return to the MAIN pageGo BACK PRINT this page
The Official Website of Andrew Vachss

The Trick is Not Minding That it Hurts:
Childhood terror, psychosis, and self-definition

By Zak Mucha, LCSW
Published in Spolia Magazine, issue 7, January 2014

"All art is a sort of hidden biography. The problem of the painter is to tell what he knows and feels in such a form that he still, as if were, keeps his secrets." — Lewis Momford, 1936

"... I believe that any artist, in the beginning at least, is the victim of the song. In other words, the song starts the artist, the artist doesn't start the song." — Sleepy LaBeef, 1979

"The trick is not minding that it hurts..." — Peter O'Toole in Lawrence of Arabia

I stumbled over questions as to why I liked my job; I understood it was not a "normal" job and, even in the mental health field, was at the extreme end of the spectrum. As the supervisor of a social work program with 70 clients suffering from severe psychotic symptoms we were on-call 24/7. We had to keep people housed, on meds, and off the news. I had to convince severely psychotic people to hand over their knives, crack paraphernalia, and once even an extremely cheap samurai sword. Our clients came to us, not only with acute schizophrenia and drug addictions, but with histories of incarceration, homelessness, multiple psychiatric hospitalizations, and every medical issue that comes with a transient life. We've had attempted suicides, successful suicides, barricade situations, and threats of homicide as one man projected his paranoid during a phone call from a subway platform: "The people all think I'm going to push them onto the tracks and I think they're going to try to push me..."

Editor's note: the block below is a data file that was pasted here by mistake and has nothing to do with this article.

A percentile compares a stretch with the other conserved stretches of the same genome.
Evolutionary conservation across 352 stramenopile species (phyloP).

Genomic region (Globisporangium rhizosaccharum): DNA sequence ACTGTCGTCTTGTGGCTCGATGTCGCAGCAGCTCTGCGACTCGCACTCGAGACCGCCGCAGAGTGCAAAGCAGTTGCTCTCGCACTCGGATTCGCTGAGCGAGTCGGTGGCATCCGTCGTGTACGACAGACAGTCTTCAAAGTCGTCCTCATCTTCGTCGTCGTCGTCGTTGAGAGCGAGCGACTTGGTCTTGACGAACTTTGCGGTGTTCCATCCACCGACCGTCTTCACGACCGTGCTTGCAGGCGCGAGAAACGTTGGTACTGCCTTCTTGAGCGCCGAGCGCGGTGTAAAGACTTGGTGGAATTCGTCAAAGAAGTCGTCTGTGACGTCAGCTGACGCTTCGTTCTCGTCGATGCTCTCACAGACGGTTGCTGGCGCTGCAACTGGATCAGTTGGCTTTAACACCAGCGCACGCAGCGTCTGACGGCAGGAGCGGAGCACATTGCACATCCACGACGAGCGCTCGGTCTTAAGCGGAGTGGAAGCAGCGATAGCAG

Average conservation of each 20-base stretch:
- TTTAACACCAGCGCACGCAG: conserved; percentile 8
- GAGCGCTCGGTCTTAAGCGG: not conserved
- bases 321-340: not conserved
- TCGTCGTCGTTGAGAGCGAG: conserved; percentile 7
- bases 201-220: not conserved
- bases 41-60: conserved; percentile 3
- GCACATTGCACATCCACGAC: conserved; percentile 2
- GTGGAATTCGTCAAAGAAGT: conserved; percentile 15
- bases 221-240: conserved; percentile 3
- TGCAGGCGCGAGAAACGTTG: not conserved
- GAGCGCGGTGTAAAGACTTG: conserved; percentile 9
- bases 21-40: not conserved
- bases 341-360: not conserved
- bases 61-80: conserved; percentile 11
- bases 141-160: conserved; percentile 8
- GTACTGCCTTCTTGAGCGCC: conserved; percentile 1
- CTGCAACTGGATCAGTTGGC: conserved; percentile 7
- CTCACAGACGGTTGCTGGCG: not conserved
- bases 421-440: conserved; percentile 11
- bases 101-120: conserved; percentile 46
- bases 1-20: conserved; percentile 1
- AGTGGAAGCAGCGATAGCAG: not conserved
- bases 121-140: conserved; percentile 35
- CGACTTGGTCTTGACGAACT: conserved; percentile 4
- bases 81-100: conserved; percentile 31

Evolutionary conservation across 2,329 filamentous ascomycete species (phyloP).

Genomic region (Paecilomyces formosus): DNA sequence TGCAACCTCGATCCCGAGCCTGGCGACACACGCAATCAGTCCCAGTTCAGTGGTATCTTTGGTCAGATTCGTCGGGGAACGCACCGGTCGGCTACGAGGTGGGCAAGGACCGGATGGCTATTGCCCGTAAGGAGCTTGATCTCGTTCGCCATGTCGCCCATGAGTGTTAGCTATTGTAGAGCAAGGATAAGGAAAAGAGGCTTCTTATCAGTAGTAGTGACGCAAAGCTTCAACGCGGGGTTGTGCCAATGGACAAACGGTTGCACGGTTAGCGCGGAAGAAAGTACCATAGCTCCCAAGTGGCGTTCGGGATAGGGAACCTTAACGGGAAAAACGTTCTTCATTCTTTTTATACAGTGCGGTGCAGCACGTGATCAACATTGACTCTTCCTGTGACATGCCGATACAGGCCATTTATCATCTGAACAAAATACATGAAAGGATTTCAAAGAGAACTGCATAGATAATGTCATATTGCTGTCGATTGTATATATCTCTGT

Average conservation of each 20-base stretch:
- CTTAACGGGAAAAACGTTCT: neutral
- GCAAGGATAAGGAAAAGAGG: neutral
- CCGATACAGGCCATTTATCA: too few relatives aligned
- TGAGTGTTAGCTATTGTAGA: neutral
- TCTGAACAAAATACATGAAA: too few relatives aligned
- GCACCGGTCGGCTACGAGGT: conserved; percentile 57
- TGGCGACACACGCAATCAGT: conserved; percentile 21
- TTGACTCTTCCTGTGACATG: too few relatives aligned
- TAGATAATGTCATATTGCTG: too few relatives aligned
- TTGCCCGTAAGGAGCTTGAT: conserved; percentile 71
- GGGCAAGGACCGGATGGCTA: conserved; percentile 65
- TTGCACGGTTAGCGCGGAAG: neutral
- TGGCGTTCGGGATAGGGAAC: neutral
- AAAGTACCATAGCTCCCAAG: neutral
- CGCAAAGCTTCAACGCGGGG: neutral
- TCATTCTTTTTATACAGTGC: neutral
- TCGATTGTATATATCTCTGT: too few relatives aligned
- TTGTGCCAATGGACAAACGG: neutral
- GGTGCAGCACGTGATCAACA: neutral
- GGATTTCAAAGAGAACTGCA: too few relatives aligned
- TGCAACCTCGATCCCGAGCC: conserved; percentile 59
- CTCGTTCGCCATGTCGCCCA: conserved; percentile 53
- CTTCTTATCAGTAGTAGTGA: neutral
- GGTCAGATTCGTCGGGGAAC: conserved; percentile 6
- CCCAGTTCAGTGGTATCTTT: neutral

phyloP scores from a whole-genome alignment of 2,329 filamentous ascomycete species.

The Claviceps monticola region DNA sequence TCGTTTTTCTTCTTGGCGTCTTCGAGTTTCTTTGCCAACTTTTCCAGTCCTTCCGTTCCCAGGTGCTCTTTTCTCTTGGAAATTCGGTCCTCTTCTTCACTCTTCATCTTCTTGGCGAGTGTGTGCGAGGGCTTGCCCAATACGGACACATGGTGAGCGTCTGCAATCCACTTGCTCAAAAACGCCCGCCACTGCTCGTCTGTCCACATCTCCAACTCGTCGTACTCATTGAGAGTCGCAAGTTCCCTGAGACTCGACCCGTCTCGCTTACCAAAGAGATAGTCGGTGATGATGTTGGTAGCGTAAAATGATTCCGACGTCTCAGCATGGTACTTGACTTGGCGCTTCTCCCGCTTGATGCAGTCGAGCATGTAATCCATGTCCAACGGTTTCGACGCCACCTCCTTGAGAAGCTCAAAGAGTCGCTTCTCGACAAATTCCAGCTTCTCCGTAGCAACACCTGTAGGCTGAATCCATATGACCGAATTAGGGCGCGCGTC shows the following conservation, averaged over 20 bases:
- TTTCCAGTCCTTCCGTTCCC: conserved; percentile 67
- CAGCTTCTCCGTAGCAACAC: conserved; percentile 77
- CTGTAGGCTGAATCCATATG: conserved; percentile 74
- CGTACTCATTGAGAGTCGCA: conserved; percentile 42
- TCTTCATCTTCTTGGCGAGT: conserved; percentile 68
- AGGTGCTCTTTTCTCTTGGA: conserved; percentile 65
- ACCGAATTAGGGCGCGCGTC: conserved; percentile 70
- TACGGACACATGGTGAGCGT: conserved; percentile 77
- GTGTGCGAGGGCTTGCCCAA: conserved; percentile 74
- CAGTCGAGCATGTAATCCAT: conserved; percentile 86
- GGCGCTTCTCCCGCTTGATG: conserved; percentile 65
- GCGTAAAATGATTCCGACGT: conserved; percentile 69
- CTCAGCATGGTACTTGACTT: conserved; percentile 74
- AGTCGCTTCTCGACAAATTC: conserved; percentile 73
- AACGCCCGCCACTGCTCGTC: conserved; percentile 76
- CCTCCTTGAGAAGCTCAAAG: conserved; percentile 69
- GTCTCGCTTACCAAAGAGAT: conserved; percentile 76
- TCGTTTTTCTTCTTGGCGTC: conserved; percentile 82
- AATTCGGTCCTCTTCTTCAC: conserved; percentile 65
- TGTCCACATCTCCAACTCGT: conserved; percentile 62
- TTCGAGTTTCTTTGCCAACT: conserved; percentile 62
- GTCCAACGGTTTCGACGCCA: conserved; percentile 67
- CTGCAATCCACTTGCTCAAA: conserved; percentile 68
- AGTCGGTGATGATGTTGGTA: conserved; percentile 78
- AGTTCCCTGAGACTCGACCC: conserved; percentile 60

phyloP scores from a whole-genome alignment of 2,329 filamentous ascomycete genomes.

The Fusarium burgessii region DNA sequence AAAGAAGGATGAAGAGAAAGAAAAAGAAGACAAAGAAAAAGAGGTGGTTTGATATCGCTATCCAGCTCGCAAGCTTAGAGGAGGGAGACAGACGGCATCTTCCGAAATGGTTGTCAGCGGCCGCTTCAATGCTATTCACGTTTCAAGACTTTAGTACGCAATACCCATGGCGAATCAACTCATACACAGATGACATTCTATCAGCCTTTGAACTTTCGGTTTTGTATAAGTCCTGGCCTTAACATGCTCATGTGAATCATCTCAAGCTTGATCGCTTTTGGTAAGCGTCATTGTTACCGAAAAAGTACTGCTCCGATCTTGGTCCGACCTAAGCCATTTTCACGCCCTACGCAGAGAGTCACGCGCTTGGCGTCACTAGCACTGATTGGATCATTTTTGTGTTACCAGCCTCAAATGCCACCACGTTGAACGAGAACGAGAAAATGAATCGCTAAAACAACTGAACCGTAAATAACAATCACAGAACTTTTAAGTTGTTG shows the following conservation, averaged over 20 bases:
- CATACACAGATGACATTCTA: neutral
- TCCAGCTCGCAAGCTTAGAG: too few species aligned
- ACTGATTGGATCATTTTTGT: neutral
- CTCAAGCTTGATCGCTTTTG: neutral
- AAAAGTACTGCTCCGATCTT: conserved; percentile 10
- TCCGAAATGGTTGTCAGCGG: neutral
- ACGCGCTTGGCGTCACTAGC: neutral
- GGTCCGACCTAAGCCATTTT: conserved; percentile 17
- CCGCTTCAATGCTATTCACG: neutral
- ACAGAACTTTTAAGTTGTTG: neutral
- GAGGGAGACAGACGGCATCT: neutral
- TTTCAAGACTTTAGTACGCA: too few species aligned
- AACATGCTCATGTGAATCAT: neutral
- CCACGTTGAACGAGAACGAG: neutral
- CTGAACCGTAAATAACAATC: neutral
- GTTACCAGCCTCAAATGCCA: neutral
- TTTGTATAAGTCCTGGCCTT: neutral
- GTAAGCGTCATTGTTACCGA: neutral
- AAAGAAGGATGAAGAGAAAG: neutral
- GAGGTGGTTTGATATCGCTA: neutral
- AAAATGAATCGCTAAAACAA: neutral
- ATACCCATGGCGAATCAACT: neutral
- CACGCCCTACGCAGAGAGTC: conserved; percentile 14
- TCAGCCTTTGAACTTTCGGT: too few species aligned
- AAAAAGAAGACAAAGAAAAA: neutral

"Good for you..." Psychoanalytically-leaning folks pushed for a deeper answer, striking a nerve (and annoying me for hitting the nerve). I was proud when others admitted they would not want my job.

No clients came willingly and none were mandated. My job was to convince people that we could help them get something they wanted: housing, their disability check, find a relative, or stay out of a nursing home. When I got the call to interview Declan on a hospital unit, I only knew was he eloped from a psychiatric nursing home on the south side of the city and refused to go back. In the interview room, Declan deflected all questions with announcements of his personification of various hypermasculine celebrities: "Hey! I'm Steven Segal and you're Bruce Willis! Hey! Remember when they kidnapped your daughter and I kicked you the gun? I'm J.F.K.! I saved PT Boat 109!"

Throughout this barrage, he watched my reactions. At the end of the interview I told the hospital staff I would take his case. Even wearing the marks of street life — filthy clothes, wild hair, missing teeth, and orange fingertips from cheap little cigars — Declan reminded me of the older guys I grew up watching and admiring: sorta hustlers, sorta irresponsible, sorta harmless — they would do more damage to themselves than anyone else. Growing up, I had two types upon which to model myself — the irresponsible hustler or the stoic workhorse. Conflicted by these two male prototypes (If I knew of other role models, they were quickly dismissed), I would fall into the safer role of the stoic workhorse, but always tempted by the hustler characters as I sought an invitation from the adults drinking beer in the garage or at the picnic table.